Across the country, many states and individual municipalities are moving quickly to raise their minimum wages at least somewhat, thanks to widespread recognition that previous levels of pay for workers simply weren't enough to live happy, healthy lives.
Warehouses in just about every part of the country are facing similar issues today: There often aren't enough people willing to put in the work available to fully staff every open warehouse job.
Many parts of the country - especially those in and near major metropolitan areas - have seen the number of warehouses within their borders surge in the past few years.
Several states have been considering ways to improve their economies in recent years, and a growing number seem to have arrived at the idea of boosting their minimum wages to stimulate economic activity.
Across the U.S., the number of warehousing projects in almost every region continues to grow at a breakneck pace.
The market for warehousing space doesn't seem to be going anywhere any time soon, and that may be especially true in southern states.
One of the big trends in state government this year is that lawmakers are now thinking about ways the state's lowest-paid workers can be better-compensated.
Many warehousing businesses are seeing increased activity from suppliers and clients alike, which often requires them to hire more people.
Calls for an increase in the federal minimum wage have reached a fevered pitch in the U.S. over the past few years, as the "Fight for 15" movement has gained significant support among the general public as well as lawmakers.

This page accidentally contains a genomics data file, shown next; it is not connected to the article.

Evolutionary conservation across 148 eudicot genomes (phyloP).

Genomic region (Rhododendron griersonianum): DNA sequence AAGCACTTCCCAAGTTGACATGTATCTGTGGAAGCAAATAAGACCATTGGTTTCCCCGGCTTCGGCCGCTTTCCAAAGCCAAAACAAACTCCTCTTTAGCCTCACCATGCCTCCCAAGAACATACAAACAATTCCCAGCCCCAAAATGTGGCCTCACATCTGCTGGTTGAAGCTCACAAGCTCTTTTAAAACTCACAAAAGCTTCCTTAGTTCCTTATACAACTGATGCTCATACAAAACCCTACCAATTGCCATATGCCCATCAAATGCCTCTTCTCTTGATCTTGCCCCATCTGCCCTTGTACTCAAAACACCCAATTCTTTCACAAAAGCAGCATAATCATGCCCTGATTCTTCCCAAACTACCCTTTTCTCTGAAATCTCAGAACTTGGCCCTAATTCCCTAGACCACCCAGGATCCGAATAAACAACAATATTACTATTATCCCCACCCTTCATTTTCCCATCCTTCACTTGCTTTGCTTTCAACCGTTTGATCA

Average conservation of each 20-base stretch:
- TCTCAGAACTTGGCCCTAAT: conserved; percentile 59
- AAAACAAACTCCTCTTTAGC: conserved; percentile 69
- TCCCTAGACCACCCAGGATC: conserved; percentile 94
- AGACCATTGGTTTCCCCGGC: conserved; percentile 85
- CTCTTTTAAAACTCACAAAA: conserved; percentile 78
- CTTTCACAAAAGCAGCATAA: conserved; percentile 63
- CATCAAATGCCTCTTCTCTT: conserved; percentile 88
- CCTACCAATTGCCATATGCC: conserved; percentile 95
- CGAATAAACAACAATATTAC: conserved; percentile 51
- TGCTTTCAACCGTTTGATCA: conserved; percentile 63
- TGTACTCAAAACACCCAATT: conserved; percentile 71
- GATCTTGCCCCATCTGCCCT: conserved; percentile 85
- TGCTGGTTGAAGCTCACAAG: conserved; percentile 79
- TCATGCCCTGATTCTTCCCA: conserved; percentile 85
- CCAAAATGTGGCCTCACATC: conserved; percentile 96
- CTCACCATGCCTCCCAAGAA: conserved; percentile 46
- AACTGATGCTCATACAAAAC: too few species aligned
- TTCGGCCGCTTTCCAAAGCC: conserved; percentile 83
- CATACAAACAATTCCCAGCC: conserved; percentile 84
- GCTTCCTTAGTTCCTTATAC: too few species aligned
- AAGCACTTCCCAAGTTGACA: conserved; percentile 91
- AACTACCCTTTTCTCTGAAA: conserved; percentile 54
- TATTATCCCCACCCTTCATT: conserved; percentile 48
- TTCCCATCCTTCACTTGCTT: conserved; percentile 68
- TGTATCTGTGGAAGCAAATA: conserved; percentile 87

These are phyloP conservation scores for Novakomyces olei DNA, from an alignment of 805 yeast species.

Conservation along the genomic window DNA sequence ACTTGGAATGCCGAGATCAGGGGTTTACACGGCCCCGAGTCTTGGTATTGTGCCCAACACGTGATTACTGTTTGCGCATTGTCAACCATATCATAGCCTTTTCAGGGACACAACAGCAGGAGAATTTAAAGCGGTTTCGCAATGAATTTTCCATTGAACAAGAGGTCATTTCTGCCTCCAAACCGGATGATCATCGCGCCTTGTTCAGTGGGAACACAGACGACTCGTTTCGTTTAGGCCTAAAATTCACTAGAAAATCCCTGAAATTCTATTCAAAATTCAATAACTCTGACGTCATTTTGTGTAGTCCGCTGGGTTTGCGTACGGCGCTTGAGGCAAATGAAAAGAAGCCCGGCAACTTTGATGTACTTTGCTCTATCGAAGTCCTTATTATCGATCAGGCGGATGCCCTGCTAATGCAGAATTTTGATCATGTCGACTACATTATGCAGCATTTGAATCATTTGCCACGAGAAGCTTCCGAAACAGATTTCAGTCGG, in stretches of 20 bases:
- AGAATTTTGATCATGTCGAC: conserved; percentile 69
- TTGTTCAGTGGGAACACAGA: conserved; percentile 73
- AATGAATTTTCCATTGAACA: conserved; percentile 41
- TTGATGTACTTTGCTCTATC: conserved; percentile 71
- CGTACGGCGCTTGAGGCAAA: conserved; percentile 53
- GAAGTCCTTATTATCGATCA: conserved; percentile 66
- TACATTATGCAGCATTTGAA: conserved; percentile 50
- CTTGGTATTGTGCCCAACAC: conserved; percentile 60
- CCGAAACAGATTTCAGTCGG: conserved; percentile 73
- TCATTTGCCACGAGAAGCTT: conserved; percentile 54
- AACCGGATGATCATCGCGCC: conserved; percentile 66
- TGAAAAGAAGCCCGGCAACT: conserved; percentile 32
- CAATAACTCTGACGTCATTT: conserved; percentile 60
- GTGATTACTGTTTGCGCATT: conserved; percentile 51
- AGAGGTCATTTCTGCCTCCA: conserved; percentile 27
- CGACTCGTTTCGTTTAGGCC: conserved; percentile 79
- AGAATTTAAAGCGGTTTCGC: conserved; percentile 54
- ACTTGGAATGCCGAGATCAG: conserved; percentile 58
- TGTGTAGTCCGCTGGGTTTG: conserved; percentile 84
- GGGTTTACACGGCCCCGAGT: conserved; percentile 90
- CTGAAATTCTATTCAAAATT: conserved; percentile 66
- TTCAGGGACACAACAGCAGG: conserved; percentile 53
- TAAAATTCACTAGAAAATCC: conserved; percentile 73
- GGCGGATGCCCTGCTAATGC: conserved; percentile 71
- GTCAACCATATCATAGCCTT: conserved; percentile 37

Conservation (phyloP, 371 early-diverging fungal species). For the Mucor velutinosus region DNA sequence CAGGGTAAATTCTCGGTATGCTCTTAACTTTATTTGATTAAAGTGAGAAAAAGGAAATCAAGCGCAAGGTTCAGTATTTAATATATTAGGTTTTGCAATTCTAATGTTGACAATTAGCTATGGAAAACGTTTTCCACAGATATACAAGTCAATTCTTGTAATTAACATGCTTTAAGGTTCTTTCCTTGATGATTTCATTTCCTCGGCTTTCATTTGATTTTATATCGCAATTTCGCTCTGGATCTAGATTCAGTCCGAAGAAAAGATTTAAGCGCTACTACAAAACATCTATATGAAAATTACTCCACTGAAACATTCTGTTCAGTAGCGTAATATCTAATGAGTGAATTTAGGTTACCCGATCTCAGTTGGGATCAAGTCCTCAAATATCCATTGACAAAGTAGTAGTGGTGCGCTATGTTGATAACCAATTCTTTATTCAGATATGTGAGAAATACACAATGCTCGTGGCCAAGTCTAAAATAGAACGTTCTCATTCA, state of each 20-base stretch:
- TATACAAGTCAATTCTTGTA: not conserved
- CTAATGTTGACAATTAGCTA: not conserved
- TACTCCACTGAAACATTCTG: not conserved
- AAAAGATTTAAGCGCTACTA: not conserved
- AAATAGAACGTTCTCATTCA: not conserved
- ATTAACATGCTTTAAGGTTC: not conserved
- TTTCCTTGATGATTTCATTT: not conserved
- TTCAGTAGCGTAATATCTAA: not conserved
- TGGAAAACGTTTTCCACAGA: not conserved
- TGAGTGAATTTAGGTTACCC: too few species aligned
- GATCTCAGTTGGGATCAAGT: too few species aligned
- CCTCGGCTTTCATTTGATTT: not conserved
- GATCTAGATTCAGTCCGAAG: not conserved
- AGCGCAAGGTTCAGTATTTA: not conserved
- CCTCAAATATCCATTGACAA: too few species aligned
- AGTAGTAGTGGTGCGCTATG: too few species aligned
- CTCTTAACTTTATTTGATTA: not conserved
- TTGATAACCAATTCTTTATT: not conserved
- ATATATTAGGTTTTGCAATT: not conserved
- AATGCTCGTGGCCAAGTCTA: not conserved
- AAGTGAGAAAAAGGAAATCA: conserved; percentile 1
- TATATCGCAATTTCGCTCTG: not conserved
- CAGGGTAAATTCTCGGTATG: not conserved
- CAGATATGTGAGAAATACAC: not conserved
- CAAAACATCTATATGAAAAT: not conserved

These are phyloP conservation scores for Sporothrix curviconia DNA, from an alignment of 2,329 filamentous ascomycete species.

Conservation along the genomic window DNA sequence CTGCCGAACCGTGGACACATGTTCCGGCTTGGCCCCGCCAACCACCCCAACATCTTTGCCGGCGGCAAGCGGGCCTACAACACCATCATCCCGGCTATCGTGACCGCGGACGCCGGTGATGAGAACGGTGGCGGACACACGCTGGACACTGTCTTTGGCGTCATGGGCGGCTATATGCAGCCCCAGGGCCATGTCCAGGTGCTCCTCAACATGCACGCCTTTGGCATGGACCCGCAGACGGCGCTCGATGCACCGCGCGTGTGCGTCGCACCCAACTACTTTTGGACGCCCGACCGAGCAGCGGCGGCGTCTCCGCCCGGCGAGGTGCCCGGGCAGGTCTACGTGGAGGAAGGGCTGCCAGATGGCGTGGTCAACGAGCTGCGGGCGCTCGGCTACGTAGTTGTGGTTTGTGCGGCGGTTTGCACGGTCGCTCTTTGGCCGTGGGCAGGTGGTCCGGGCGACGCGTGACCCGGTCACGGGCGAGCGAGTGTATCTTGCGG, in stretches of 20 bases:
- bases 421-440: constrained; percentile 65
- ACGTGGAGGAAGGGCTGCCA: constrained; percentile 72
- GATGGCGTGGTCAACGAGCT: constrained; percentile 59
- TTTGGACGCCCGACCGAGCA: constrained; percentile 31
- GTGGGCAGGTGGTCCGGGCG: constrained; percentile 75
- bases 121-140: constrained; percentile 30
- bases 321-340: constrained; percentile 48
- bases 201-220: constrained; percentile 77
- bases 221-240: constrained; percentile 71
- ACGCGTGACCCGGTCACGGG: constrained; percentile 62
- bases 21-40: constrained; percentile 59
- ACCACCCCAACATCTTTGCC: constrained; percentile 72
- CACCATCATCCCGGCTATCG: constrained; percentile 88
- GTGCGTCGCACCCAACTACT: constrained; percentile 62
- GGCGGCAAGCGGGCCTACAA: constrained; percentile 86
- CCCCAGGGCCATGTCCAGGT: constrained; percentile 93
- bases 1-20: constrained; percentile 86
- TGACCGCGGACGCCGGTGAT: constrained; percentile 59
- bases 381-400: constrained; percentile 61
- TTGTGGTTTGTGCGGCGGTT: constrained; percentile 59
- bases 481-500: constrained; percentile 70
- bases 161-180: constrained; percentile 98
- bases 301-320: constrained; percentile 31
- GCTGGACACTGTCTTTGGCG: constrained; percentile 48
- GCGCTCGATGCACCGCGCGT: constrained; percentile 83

Across the U.S., warehouses have been going up quickly, especially in regions near major cities.
A number of cities and states voted to raise their minimum wages at the start of 2019, so workers are already enjoying the fruits of those regulatory changes.
Like many other regions in the U.S., the Midsouth has been in impressive shape during the economic recovery, allowing businesses of all types to create more jobs.
While there are many factors that go into determining what is a reasonable salary for low-paid workers, the need to raise the minimum wage is being recognized in a large and growing number of states across the country.
With the explosion in warehousing activity in recent years, it is understandable that heavy hiring comes with it.
The results of the recent election shifted the power balance in the U.S. House of Representatives.
Over the past several years, many states have made the decision to raise their own minimum wages above and beyond what is mandated by the federal government.
Like many regions of the U.S. since the end of the recession, the Southeast has seen many warehousing efforts spring up in recent years to support a number of industries.
As more states across the U.S. are poised to raise their minimum wages - often significantly - at the start of 2019, talk of following suit is also starting to pick up in a number of other places nationwide.
For most of the last several years, perhaps the fastest-growing sector in Eastern Pennsylvania has been the warehousing industry.
Worker safety should be of the utmost importance to any business, regardless of sector or size.